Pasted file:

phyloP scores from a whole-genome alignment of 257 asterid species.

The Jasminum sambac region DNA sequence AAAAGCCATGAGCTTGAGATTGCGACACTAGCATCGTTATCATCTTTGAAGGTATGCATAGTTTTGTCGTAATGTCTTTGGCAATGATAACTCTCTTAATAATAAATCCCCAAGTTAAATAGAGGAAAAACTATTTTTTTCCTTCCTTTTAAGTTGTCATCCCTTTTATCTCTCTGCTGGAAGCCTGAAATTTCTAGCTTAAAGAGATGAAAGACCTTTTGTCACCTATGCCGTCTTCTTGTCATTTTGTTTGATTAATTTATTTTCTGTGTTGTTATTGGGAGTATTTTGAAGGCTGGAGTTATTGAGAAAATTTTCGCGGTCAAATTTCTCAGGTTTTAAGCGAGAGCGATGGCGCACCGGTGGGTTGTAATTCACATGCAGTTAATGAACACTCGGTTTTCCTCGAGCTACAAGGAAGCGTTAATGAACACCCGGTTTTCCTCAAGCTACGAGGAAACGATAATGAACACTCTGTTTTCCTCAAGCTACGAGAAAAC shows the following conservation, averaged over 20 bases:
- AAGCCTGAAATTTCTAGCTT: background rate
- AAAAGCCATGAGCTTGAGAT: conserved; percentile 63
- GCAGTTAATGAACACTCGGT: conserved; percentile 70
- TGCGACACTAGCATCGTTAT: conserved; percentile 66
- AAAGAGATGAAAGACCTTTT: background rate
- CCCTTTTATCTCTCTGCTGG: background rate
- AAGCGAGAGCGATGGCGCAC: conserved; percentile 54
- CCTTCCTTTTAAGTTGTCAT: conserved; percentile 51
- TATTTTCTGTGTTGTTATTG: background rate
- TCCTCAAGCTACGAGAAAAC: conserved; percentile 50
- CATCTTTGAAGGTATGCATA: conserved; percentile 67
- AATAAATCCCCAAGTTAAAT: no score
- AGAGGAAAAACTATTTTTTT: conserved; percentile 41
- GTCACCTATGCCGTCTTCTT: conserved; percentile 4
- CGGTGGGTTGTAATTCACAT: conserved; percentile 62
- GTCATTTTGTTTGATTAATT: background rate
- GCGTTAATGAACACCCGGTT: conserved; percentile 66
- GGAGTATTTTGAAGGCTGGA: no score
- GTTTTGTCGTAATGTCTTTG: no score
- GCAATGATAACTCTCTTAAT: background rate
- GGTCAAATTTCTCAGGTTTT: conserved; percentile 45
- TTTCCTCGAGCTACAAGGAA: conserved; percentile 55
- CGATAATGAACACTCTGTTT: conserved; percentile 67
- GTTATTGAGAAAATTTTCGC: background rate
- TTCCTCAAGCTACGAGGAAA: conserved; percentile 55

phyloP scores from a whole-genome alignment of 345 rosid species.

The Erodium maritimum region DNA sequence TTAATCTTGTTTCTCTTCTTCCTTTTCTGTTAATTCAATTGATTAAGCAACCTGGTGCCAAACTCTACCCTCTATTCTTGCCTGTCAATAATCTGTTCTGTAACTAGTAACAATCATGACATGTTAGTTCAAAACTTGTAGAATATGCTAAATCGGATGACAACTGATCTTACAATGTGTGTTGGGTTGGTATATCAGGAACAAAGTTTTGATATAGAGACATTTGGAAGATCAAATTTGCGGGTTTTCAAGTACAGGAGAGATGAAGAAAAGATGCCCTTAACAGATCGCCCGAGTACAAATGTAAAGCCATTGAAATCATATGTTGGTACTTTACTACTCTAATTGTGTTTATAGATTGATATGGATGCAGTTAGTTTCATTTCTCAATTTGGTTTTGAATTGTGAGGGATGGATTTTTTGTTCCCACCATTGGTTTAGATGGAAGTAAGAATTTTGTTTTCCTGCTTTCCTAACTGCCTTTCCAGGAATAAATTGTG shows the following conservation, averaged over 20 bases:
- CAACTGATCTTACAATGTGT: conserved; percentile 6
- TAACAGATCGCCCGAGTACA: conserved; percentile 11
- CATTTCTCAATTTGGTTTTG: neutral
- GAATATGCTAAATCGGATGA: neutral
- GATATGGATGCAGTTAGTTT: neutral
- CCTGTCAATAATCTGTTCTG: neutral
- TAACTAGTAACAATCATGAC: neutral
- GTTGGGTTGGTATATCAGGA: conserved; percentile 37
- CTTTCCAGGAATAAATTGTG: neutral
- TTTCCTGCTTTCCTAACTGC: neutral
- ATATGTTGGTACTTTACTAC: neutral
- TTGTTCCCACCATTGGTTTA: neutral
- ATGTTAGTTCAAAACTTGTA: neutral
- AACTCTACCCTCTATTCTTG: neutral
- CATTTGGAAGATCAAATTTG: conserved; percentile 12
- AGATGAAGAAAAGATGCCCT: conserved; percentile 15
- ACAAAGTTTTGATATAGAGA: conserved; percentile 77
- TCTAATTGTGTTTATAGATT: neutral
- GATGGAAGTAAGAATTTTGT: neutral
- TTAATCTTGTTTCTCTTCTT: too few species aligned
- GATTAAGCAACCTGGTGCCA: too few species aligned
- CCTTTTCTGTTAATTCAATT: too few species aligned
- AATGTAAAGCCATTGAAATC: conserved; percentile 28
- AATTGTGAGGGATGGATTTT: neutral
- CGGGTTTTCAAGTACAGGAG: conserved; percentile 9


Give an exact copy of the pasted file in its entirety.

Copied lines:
phyloP scores from a whole-genome alignment of 257 asterid species.

The Jasminum sambac region DNA sequence AAAAGCCATGAGCTTGAGATTGCGACACTAGCATCGTTATCATCTTTGAAGGTATGCATAGTTTTGTCGTAATGTCTTTGGCAATGATAACTCTCTTAATAATAAATCCCCAAGTTAAATAGAGGAAAAACTATTTTTTTCCTTCCTTTTAAGTTGTCATCCCTTTTATCTCTCTGCTGGAAGCCTGAAATTTCTAGCTTAAAGAGATGAAAGACCTTTTGTCACCTATGCCGTCTTCTTGTCATTTTGTTTGATTAATTTATTTTCTGTGTTGTTATTGGGAGTATTTTGAAGGCTGGAGTTATTGAGAAAATTTTCGCGGTCAAATTTCTCAGGTTTTAAGCGAGAGCGATGGCGCACCGGTGGGTTGTAATTCACATGCAGTTAATGAACACTCGGTTTTCCTCGAGCTACAAGGAAGCGTTAATGAACACCCGGTTTTCCTCAAGCTACGAGGAAACGATAATGAACACTCTGTTTTCCTCAAGCTACGAGAAAAC shows the following conservation, averaged over 20 bases:
- AAGCCTGAAATTTCTAGCTT: background rate
- AAAAGCCATGAGCTTGAGAT: conserved; percentile 63
- GCAGTTAATGAACACTCGGT: conserved; percentile 70
- TGCGACACTAGCATCGTTAT: conserved; percentile 66
- AAAGAGATGAAAGACCTTTT: background rate
- CCCTTTTATCTCTCTGCTGG: background rate
- AAGCGAGAGCGATGGCGCAC: conserved; percentile 54
- CCTTCCTTTTAAGTTGTCAT: conserved; percentile 51
- TATTTTCTGTGTTGTTATTG: background rate
- TCCTCAAGCTACGAGAAAAC: conserved; percentile 50
- CATCTTTGAAGGTATGCATA: conserved; percentile 67
- AATAAATCCCCAAGTTAAAT: no score
- AGAGGAAAAACTATTTTTTT: conserved; percentile 41
- GTCACCTATGCCGTCTTCTT: conserved; percentile 4
- CGGTGGGTTGTAATTCACAT: conserved; percentile 62
- GTCATTTTGTTTGATTAATT: background rate
- GCGTTAATGAACACCCGGTT: conserved; percentile 66
- GGAGTATTTTGAAGGCTGGA: no score
- GTTTTGTCGTAATGTCTTTG: no score
- GCAATGATAACTCTCTTAAT: background rate
- GGTCAAATTTCTCAGGTTTT: conserved; percentile 45
- TTTCCTCGAGCTACAAGGAA: conserved; percentile 55
- CGATAATGAACACTCTGTTT: conserved; percentile 67
- GTTATTGAGAAAATTTTCGC: background rate
- TTCCTCAAGCTACGAGGAAA: conserved; percentile 55

phyloP scores from a whole-genome alignment of 345 rosid species.

The Erodium maritimum region DNA sequence TTAATCTTGTTTCTCTTCTTCCTTTTCTGTTAATTCAATTGATTAAGCAACCTGGTGCCAAACTCTACCCTCTATTCTTGCCTGTCAATAATCTGTTCTGTAACTAGTAACAATCATGACATGTTAGTTCAAAACTTGTAGAATATGCTAAATCGGATGACAACTGATCTTACAATGTGTGTTGGGTTGGTATATCAGGAACAAAGTTTTGATATAGAGACATTTGGAAGATCAAATTTGCGGGTTTTCAAGTACAGGAGAGATGAAGAAAAGATGCCCTTAACAGATCGCCCGAGTACAAATGTAAAGCCATTGAAATCATATGTTGGTACTTTACTACTCTAATTGTGTTTATAGATTGATATGGATGCAGTTAGTTTCATTTCTCAATTTGGTTTTGAATTGTGAGGGATGGATTTTTTGTTCCCACCATTGGTTTAGATGGAAGTAAGAATTTTGTTTTCCTGCTTTCCTAACTGCCTTTCCAGGAATAAATTGTG shows the following conservation, averaged over 20 bases:
- CAACTGATCTTACAATGTGT: conserved; percentile 6
- TAACAGATCGCCCGAGTACA: conserved; percentile 11
- CATTTCTCAATTTGGTTTTG: neutral
- GAATATGCTAAATCGGATGA: neutral
- GATATGGATGCAGTTAGTTT: neutral
- CCTGTCAATAATCTGTTCTG: neutral
- TAACTAGTAACAATCATGAC: neutral
- GTTGGGTTGGTATATCAGGA: conserved; percentile 37
- CTTTCCAGGAATAAATTGTG: neutral
- TTTCCTGCTTTCCTAACTGC: neutral
- ATATGTTGGTACTTTACTAC: neutral
- TTGTTCCCACCATTGGTTTA: neutral
- ATGTTAGTTCAAAACTTGTA: neutral
- AACTCTACCCTCTATTCTTG: neutral
- CATTTGGAAGATCAAATTTG: conserved; percentile 12
- AGATGAAGAAAAGATGCCCT: conserved; percentile 15
- ACAAAGTTTTGATATAGAGA: conserved; percentile 77
- TCTAATTGTGTTTATAGATT: neutral
- GATGGAAGTAAGAATTTTGT: neutral
- TTAATCTTGTTTCTCTTCTT: too few species aligned
- GATTAAGCAACCTGGTGCCA: too few species aligned
- CCTTTTCTGTTAATTCAATT: too few species aligned
- AATGTAAAGCCATTGAAATC: conserved; percentile 28
- AATTGTGAGGGATGGATTTT: neutral
- CGGGTTTTCAAGTACAGGAG: conserved; percentile 9